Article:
Expressive Language and Social Functioning in Children with Specific Language Impairment Versus High Functioning Autism
Objectives: The purpose of this study was to characterize the language and social phenotypes in children with SLI versus high functioning autism (HFA), and to determine whether neural correlates of language processing are differentially associated with interpersonal functioning across the neurodevelopmental disorders.
Methods: Participants were 13 children with SLI, 13 with HFA, and 13 typically developing youth matched on age. The CELF-4, PPVT-3, EOWPVT, and Letter-Word Identification and Spelling subtests from the Woodcock Johnson, 3rdEdition were administered to determine functioning across language domains. The Social Responsiveness Scale (SRS) was completed by caregivers to social functioning. Participants completed MRI and DTI scans to assess for any abnormalities in neural substrates (pars opercularis, pars triangularis, superior temporal gyrus) and circuits involved in language functions (superior longitudinal fasciculus).
Multivariate analysis of variance (MANOVAs) were performed to assess between-group differences in language domains, and DTI measures (mean diffusivity, MD) and cortical thickness/area, with whole brain fiber, cortical thickness, and area as covariates respectively. Results showed group differences across CELF-4 Receptive and Expressive Language, Letter-Word Identification, and Spelling, Fs> 6.05, ps<0.01, but not receptive and expressive vocabulary knowledge (PPVT-3, EOWPVT). SLI group performed more poorly than the other two groups in CELF-4 Receptive Language and Letter-Word Identification, but comparable to those with HFA in CELF-4 Expressive Language and Spelling. Group differences were observed across SRS subscales, including Awareness, Social Cognition, Social Communication, Motivation, and Autistic Mannerisms, Fs>7.96, ps<0.001. Generally, those with HFA showed more difficulties across each subscale than TD and SLI groups, with the exception of Social Awareness and Motivation, where HFA and SLI children were comparable. No group differences were observed in cortical volume/area, and MD.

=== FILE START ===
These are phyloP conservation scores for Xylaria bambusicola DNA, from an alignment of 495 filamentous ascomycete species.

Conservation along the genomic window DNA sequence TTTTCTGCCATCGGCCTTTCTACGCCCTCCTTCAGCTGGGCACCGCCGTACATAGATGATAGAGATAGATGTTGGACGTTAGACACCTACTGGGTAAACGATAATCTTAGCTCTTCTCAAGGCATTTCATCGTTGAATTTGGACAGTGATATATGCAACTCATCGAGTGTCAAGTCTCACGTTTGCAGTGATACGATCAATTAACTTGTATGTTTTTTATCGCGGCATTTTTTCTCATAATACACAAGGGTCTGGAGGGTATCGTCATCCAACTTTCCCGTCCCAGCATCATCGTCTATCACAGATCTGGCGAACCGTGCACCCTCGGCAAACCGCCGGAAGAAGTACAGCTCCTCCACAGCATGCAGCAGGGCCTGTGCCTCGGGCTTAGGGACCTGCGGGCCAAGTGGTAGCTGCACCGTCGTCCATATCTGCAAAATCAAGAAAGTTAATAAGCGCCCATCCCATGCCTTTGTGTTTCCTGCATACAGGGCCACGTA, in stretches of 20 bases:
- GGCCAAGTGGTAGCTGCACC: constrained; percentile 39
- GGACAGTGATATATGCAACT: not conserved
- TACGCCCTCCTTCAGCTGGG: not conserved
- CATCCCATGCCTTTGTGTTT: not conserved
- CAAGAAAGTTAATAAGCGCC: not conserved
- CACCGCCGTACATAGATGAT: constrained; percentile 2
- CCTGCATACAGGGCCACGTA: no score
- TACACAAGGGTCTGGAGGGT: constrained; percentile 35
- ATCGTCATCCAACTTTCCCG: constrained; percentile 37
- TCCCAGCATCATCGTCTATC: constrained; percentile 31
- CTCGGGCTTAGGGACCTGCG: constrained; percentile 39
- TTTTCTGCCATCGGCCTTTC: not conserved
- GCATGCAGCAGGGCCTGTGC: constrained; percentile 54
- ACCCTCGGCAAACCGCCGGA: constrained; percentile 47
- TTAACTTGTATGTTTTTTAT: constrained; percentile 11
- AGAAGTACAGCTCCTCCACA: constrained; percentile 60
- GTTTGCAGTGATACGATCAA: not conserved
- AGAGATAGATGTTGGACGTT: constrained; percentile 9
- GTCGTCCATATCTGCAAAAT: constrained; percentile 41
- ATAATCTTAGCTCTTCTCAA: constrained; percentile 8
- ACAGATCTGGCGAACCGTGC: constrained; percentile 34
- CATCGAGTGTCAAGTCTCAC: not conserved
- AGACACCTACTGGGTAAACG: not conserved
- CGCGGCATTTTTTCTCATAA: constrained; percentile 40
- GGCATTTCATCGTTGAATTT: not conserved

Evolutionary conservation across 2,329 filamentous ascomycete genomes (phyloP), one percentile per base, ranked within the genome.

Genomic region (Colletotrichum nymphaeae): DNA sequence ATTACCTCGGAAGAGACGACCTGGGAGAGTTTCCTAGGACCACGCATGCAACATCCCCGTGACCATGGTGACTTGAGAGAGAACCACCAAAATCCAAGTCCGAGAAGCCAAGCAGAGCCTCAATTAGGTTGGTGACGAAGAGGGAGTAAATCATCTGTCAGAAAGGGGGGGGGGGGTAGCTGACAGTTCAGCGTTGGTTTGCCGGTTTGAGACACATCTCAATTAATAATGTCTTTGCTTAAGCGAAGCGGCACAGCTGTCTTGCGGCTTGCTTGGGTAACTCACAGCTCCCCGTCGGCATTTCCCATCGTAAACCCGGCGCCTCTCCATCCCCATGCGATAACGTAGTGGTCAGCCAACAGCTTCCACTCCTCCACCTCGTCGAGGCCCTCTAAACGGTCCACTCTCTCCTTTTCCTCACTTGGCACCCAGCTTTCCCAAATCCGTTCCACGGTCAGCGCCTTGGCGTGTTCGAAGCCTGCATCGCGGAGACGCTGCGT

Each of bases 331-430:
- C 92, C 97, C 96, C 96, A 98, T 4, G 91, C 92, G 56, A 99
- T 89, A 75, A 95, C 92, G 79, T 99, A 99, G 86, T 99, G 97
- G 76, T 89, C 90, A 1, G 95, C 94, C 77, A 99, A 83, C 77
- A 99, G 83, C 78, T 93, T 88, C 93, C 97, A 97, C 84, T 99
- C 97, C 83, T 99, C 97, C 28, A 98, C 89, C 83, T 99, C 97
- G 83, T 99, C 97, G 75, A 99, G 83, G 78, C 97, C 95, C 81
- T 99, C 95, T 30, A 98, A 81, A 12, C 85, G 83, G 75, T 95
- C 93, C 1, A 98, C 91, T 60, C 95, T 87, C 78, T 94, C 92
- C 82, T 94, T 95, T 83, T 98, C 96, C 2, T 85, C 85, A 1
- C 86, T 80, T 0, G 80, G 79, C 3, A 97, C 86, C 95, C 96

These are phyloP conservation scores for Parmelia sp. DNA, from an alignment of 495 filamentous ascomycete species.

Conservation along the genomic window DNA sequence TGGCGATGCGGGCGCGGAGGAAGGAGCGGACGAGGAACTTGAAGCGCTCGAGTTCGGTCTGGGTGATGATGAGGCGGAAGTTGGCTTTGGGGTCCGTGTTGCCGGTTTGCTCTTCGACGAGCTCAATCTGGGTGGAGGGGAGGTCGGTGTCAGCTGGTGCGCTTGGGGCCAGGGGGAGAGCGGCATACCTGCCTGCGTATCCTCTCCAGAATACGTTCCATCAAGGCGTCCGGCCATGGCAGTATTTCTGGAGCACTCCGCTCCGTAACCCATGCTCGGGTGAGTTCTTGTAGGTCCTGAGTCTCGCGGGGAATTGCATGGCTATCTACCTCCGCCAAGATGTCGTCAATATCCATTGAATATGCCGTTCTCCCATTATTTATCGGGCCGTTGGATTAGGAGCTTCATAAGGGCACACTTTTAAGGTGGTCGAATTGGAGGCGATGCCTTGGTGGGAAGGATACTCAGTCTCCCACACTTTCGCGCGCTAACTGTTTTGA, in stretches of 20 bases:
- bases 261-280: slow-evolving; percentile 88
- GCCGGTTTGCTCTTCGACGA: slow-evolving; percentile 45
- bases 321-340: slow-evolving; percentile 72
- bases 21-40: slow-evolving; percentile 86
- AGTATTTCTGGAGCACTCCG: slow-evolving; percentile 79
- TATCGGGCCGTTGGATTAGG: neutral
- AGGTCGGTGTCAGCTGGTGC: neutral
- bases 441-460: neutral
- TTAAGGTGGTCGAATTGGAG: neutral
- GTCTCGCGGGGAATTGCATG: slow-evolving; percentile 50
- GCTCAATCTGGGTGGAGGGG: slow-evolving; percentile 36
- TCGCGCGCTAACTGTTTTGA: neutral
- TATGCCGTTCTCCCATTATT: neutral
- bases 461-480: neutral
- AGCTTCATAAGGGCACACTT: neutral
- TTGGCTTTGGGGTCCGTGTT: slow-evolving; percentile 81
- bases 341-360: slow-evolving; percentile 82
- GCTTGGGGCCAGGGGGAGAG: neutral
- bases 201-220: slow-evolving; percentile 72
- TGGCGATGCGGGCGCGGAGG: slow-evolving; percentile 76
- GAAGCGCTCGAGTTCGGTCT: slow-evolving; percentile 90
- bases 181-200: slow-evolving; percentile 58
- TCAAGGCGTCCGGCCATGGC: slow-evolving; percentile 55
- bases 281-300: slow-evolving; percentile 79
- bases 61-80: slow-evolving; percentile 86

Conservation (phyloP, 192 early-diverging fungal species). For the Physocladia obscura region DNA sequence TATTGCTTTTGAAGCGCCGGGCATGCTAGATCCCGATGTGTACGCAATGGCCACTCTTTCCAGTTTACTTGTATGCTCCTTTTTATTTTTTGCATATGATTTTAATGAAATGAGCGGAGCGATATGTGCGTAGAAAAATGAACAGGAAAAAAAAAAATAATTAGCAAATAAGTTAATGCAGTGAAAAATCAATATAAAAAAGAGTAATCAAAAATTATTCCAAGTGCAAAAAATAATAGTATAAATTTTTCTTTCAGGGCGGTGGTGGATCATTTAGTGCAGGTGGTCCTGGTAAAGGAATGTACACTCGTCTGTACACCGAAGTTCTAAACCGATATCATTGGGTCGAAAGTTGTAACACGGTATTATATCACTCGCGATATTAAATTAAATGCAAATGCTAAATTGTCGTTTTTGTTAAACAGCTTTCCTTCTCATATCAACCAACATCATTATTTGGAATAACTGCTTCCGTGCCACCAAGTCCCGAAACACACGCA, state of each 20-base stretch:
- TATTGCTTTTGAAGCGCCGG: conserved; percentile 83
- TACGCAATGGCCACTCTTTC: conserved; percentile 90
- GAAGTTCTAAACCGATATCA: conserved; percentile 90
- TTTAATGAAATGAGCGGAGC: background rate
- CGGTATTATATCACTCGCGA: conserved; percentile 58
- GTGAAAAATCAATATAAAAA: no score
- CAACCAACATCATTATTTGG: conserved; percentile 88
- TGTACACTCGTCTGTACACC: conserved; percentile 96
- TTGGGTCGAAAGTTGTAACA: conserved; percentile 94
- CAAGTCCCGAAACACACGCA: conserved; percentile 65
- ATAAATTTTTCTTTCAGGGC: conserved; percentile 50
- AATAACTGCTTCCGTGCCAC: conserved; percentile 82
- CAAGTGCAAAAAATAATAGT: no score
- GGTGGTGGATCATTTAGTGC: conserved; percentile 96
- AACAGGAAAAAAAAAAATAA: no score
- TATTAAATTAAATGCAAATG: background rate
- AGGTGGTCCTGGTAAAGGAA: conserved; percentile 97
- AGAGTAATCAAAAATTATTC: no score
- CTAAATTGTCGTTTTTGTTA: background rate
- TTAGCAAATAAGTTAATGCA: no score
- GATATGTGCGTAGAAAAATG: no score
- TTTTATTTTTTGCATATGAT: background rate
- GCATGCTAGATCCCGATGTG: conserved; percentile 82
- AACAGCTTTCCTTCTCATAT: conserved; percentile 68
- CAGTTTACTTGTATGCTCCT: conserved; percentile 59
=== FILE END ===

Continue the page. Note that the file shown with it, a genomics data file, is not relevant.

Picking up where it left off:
Pearson correlations were computed per clinical group to assess associations between Total SRS score with language measures, and with MRI/DTI indices. No associations were observed in the TD and SLI groups. However, among children with HFA, greater social impairment was related to poorer performance on the EOWPVT and CELF-4 Receptive and Expressive Language. Additionally, among those with HFA, cortical thinning of the right superior temporal gyrus, r(13)=-0.70, p=0.008, and lower MD of the left superior longitudinal fasciculus to the parietal region was related to higher SRS score, r(11)=-0.61, p=0.04, reflecting greater social deficits.
Conclusions: In children with HFA, but not SLI or TD, social difficulties were related to their language performance, and structural abnormalities of neural substrates and circuits involved in language comprehension and visual-spatial attention. Results suggest that the etiology of the social phenotype associated with SLI versus ASD youth are likely distinct.